Conference paperMurai R, Saeedi S, Kelly P, 2021,
Focal-plane Sensor-processor (FPSP) is a next-generation camera technology which enables every pixel on the sensor chip to perform computation in parallel, on the focal plane where the light intensity is captured. SCAMP-5 is a general-purpose FPSP used in this work and it carries out computations in the analog domain before analog to digital conversion. By extracting features from the image on the focal plane, data which is digitised and transferred is reduced. As a consequence, SCAMP-5 offers a high frame rate while maintaining low energy consumption. Here, we present BITVO, which is the first 6-Degrees of Freedom visual odometry algorithm which utilises the FPSP. Our entire system operates at 300 FPS in a natural environment, using binary edges and corner features detected by the SCAMP-5.
Conference paperJohns E, Garcia-Hernando G, Kim T-K, 2020,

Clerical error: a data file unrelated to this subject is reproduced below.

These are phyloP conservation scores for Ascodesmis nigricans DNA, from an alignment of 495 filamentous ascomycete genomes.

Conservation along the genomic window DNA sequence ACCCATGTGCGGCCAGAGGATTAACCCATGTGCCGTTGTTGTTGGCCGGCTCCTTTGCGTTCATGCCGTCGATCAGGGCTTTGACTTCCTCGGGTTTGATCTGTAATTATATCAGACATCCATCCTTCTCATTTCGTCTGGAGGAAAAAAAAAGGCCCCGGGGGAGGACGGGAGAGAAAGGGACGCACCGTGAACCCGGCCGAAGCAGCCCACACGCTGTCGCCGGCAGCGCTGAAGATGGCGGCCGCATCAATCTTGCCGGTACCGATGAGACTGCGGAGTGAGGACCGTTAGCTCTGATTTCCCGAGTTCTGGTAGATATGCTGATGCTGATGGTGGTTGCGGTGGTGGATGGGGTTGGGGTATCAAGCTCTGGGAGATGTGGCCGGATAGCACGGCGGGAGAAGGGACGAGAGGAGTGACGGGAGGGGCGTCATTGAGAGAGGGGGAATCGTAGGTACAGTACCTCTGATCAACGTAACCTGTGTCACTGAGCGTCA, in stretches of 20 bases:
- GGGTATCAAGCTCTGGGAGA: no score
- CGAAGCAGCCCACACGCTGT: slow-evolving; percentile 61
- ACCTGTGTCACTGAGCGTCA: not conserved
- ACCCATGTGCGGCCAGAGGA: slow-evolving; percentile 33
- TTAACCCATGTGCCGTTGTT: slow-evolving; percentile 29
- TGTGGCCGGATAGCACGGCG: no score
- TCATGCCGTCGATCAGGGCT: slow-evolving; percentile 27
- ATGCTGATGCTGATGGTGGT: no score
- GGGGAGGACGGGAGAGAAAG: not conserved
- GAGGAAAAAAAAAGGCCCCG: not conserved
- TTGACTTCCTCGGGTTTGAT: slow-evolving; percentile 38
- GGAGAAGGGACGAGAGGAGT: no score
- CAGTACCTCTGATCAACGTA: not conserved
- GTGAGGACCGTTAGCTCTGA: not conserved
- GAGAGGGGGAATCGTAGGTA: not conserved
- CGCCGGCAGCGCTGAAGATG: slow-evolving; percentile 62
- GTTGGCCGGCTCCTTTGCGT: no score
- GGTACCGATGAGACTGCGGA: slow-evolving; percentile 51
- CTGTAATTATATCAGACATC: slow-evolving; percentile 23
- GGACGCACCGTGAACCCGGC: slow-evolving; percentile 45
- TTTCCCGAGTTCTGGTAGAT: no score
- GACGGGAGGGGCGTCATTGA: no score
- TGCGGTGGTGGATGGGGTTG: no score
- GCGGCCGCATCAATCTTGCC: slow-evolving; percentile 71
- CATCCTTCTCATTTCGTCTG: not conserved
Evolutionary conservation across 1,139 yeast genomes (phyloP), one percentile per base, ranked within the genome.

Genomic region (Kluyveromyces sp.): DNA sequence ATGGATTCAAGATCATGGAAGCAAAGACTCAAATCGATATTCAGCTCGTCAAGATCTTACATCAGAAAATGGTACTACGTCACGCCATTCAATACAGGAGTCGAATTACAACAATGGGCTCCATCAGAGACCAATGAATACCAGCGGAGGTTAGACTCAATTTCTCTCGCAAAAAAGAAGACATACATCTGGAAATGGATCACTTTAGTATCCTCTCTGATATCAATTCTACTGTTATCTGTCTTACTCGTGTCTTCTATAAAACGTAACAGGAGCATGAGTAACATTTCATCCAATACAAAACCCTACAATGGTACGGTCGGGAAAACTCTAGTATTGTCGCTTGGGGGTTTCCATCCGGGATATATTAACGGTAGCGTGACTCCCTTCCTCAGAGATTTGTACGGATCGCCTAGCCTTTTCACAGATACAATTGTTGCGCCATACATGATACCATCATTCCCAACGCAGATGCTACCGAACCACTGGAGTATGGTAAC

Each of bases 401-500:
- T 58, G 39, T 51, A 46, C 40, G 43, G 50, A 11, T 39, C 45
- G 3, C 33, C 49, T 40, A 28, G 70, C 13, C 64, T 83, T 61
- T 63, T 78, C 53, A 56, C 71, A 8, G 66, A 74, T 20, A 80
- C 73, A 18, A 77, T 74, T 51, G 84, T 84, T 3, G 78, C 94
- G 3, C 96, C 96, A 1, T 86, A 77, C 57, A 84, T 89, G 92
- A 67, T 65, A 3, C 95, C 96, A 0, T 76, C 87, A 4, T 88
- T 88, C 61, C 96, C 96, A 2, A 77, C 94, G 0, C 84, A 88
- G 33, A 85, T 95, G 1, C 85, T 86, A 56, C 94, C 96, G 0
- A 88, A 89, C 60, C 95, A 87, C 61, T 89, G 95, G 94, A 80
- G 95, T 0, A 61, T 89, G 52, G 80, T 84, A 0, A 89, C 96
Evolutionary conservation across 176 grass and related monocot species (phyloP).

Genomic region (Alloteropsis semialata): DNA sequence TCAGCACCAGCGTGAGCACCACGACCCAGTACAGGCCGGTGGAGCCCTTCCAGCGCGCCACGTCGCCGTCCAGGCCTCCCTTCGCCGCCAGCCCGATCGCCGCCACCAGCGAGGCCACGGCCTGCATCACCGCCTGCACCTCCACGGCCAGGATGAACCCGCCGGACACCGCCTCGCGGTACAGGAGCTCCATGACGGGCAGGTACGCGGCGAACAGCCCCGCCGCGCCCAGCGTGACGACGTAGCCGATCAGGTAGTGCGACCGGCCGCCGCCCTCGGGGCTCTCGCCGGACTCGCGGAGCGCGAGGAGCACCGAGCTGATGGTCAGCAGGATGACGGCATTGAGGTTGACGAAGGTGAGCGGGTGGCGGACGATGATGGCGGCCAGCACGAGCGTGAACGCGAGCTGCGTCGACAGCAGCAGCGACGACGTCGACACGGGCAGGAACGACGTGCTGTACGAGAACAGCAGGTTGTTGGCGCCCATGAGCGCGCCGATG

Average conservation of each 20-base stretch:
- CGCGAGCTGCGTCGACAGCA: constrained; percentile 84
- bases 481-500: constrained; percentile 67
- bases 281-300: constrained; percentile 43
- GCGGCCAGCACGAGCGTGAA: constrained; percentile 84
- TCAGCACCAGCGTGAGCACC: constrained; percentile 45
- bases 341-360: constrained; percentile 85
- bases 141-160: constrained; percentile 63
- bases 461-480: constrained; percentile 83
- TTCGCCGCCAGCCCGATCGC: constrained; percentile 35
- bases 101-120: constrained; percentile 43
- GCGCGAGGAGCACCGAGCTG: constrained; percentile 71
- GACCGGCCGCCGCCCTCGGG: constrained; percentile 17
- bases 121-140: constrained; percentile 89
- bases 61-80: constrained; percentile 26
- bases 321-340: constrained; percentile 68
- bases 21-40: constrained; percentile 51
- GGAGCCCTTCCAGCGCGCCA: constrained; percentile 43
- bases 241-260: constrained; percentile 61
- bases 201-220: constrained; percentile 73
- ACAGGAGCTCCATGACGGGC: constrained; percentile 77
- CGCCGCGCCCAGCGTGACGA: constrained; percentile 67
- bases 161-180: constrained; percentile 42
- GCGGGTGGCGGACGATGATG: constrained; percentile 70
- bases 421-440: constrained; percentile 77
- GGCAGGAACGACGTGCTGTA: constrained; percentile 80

Dexterous manipulation of objects in virtual environments with our bare hands, by using only a depth sensor and a state-of-the-art 3D hand pose estimator (HPE), is challenging. While virtual environments are ruled by physics, e.g. object weights and surface frictions, the absence of force feedback makes the task challenging, as even slight inaccuracies on finger tips or contact points from HPE may make the interactions fail. Prior arts simply generate contact forces in the direction of the fingers' closures, when finger joints penetrate virtual objects. Although useful for simple grasping scenarios, they cannot be applied to dexterous manipulations such as inhand manipulation. Existing reinforcement learning (RL) and imitation learning (IL) approaches train agents that learn skills by using task-specific rewards, without considering any online user input. In this work, we propose to learn a model that maps noisy input hand poses to target virtual poses, which introduces the needed contacts to accomplish the tasks on a physics simulator. The agent is trained in a residual setting by using a model-free hybrid RL+IL approach. A 3D hand pose estimation reward is introduced leading to an improvement on HPE accuracy when the physics-guided corrected target poses are remapped to the input space. As the model corrects HPE errors by applying minor but crucial joint displacements for contacts, this helps to keep the generated motion visually close to the user input. Since HPE sequences performing successful virtual interactions do not exist, a data generation scheme to train and evaluate the system is proposed. We test our framework in two applications that use hand pose estimates for dexterous manipulations: hand-object interactions in VR and hand-object motion reconstruction in-the-wild. Experiments show that the proposed method outperforms various RL/IL baselines and the simple prior art of enforcing hand closure, both in task success and hand pose accuracy.